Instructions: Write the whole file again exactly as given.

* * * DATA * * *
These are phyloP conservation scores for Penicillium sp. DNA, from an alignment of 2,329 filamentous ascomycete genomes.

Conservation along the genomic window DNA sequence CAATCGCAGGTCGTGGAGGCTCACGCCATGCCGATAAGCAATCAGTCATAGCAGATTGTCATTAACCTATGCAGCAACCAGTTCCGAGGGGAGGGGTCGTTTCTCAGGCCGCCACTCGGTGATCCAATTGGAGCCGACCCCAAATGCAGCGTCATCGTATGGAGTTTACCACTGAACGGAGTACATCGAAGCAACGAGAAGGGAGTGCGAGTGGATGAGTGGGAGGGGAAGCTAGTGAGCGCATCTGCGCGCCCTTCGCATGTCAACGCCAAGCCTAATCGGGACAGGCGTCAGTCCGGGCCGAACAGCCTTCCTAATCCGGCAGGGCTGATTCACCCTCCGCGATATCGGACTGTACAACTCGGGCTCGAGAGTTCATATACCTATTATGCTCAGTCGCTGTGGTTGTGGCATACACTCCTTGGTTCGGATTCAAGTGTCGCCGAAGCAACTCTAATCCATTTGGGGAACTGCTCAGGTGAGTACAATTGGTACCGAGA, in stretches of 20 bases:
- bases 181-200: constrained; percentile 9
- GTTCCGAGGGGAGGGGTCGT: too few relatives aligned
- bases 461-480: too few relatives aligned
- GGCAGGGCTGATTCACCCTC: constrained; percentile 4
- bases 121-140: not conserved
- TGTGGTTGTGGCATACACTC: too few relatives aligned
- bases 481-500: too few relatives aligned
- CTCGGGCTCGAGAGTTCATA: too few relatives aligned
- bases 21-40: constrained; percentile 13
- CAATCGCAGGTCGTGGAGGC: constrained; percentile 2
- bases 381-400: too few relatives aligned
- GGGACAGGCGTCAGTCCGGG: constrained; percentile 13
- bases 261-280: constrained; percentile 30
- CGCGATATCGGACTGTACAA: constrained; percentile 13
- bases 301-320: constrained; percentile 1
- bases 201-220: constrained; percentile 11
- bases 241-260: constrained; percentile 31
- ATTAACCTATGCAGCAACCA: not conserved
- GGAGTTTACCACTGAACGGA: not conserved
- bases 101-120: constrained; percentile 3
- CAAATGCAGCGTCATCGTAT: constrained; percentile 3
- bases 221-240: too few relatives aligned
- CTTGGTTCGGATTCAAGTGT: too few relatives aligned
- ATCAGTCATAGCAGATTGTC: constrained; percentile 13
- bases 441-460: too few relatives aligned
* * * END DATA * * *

These are phyloP conservation scores for Penicillium sp. DNA, from an alignment of 2,329 filamentous ascomycete genomes.

Conservation along the genomic window DNA sequence CAATCGCAGGTCGTGGAGGCTCACGCCATGCCGATAAGCAATCAGTCATAGCAGATTGTCATTAACCTATGCAGCAACCAGTTCCGAGGGGAGGGGTCGTTTCTCAGGCCGCCACTCGGTGATCCAATTGGAGCCGACCCCAAATGCAGCGTCATCGTATGGAGTTTACCACTGAACGGAGTACATCGAAGCAACGAGAAGGGAGTGCGAGTGGATGAGTGGGAGGGGAAGCTAGTGAGCGCATCTGCGCGCCCTTCGCATGTCAACGCCAAGCCTAATCGGGACAGGCGTCAGTCCGGGCCGAACAGCCTTCCTAATCCGGCAGGGCTGATTCACCCTCCGCGATATCGGACTGTACAACTCGGGCTCGAGAGTTCATATACCTATTATGCTCAGTCGCTGTGGTTGTGGCATACACTCCTTGGTTCGGATTCAAGTGTCGCCGAAGCAACTCTAATCCATTTGGGGAACTGCTCAGGTGAGTACAATTGGTACCGAGA, in stretches of 20 bases:
- bases 181-200: constrained; percentile 9
- GTTCCGAGGGGAGGGGTCGT: too few relatives aligned
- bases 461-480: too few relatives aligned
- GGCAGGGCTGATTCACCCTC: constrained; percentile 4
- bases 121-140: not conserved
- TGTGGTTGTGGCATACACTC: too few relatives aligned
- bases 481-500: too few relatives aligned
- CTCGGGCTCGAGAGTTCATA: too few relatives aligned
- bases 21-40: constrained; percentile 13
- CAATCGCAGGTCGTGGAGGC: constrained; percentile 2
- bases 381-400: too few relatives aligned
- GGGACAGGCGTCAGTCCGGG: constrained; percentile 13
- bases 261-280: constrained; percentile 30
- CGCGATATCGGACTGTACAA: constrained; percentile 13
- bases 301-320: constrained; percentile 1
- bases 201-220: constrained; percentile 11
- bases 241-260: constrained; percentile 31
- ATTAACCTATGCAGCAACCA: not conserved
- GGAGTTTACCACTGAACGGA: not conserved
- bases 101-120: constrained; percentile 3
- CAAATGCAGCGTCATCGTAT: constrained; percentile 3
- bases 221-240: too few relatives aligned
- CTTGGTTCGGATTCAAGTGT: too few relatives aligned
- ATCAGTCATAGCAGATTGTC: constrained; percentile 13
- bases 441-460: too few relatives aligned